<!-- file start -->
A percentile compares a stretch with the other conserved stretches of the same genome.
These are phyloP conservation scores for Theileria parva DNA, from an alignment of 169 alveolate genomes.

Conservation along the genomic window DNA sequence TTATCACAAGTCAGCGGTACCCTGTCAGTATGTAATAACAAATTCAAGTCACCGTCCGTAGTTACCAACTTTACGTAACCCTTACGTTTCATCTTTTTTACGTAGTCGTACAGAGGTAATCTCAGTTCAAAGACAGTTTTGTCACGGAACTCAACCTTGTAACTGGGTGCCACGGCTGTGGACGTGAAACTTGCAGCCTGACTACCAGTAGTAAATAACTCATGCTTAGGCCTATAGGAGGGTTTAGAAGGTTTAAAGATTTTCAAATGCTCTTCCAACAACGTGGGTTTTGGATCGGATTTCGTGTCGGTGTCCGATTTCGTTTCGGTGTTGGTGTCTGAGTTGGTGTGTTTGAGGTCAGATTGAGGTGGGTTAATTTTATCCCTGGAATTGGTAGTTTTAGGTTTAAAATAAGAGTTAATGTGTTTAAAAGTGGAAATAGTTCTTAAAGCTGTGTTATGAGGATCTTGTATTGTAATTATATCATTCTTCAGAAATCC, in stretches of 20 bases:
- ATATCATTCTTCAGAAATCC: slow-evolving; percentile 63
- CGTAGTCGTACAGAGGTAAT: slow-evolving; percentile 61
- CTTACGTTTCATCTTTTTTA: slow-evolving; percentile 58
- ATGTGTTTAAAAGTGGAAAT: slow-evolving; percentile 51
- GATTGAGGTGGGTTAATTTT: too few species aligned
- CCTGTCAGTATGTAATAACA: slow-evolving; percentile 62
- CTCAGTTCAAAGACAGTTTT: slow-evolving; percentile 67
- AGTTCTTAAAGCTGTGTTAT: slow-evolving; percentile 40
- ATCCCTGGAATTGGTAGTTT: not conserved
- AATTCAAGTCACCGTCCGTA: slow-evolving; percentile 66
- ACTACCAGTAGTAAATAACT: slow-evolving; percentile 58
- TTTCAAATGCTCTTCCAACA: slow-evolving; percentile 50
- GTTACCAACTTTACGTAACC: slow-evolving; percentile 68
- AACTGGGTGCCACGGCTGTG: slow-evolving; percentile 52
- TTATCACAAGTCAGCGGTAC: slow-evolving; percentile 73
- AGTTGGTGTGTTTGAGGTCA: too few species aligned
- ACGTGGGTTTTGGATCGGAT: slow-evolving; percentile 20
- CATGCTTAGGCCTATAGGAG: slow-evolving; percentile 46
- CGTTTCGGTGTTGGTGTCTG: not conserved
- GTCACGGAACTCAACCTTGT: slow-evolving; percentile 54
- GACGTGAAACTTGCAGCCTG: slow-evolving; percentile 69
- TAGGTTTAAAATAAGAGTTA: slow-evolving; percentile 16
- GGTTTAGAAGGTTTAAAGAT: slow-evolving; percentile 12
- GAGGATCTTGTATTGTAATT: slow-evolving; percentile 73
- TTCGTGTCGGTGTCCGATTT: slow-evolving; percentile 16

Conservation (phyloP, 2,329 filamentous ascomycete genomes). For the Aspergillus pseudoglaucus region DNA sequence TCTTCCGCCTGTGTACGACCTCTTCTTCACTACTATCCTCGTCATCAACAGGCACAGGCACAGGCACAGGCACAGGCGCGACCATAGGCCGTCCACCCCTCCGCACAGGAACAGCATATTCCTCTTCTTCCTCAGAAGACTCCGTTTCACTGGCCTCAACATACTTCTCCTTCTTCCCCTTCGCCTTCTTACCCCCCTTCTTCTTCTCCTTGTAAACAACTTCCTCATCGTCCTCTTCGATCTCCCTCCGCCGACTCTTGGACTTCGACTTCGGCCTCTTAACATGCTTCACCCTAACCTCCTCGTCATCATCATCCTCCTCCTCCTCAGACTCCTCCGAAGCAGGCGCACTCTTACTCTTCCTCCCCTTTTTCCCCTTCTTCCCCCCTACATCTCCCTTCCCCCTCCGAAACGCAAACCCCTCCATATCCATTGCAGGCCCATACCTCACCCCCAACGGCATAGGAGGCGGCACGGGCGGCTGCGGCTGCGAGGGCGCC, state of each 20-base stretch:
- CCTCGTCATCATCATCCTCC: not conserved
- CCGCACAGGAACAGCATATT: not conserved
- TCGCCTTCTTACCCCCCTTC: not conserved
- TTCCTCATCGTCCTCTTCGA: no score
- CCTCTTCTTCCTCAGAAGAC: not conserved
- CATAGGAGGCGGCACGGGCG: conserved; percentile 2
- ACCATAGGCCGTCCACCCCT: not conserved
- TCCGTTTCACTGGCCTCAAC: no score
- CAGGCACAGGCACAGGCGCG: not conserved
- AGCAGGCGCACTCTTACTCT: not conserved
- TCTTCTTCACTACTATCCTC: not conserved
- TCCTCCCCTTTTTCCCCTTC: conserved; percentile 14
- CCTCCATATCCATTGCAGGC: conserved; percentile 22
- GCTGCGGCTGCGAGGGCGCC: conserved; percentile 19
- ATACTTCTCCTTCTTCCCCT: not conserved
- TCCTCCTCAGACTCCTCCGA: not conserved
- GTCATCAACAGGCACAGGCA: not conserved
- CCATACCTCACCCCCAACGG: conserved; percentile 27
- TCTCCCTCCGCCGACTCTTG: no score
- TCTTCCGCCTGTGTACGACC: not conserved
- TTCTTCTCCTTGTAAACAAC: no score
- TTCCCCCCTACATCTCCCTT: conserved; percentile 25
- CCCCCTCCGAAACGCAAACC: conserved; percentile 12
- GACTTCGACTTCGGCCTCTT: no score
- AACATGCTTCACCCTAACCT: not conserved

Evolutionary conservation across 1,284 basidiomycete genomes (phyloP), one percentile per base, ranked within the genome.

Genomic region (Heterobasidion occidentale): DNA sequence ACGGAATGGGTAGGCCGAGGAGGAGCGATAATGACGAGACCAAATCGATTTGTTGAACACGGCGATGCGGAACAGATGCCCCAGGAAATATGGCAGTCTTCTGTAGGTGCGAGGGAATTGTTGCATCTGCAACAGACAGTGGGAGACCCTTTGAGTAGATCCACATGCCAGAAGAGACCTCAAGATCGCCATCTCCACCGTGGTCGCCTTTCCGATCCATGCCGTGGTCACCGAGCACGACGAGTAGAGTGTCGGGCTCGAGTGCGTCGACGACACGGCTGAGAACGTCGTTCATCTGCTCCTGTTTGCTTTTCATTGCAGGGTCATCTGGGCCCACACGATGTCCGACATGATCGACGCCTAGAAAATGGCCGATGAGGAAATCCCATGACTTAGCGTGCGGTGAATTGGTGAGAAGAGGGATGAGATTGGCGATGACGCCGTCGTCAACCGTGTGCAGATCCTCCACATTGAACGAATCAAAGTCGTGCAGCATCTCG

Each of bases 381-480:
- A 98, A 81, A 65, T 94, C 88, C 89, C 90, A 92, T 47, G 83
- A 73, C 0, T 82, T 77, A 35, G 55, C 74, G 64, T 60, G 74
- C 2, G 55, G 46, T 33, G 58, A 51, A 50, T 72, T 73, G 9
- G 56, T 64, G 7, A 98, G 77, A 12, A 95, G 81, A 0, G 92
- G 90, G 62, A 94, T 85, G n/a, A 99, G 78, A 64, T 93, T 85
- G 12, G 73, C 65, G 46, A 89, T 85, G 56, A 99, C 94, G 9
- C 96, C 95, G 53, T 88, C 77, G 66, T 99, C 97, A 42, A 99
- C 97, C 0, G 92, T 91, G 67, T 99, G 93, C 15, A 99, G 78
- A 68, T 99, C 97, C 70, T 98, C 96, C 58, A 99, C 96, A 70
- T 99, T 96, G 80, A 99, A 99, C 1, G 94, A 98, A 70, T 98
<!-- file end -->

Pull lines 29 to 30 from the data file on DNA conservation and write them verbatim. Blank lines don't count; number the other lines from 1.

Conservation (phyloP, 2,329 filamentous ascomycete genomes). For the Aspergillus pseudoglaucus region DNA sequence TCTTCCGCCTGTGTACGACCTCTTCTTCACTACTATCCTCGTCATCAACAGGCACAGGCACAGGCACAGGCACAGGCGCGACCATAGGCCGTCCACCCCTCCGCACAGGAACAGCATATTCCTCTTCTTCCTCAGAAGACTCCGTTTCACTGGCCTCAACATACTTCTCCTTCTTCCCCTTCGCCTTCTTACCCCCCTTCTTCTTCTCCTTGTAAACAACTTCCTCATCGTCCTCTTCGATCTCCCTCCGCCGACTCTTGGACTTCGACTTCGGCCTCTTAACATGCTTCACCCTAACCTCCTCGTCATCATCATCCTCCTCCTCCTCAGACTCCTCCGAAGCAGGCGCACTCTTACTCTTCCTCCCCTTTTTCCCCTTCTTCCCCCCTACATCTCCCTTCCCCCTCCGAAACGCAAACCCCTCCATATCCATTGCAGGCCCATACCTCACCCCCAACGGCATAGGAGGCGGCACGGGCGGCTGCGGCTGCGAGGGCGCC, state of each 20-base stretch:
- CCTCGTCATCATCATCCTCC: not conserved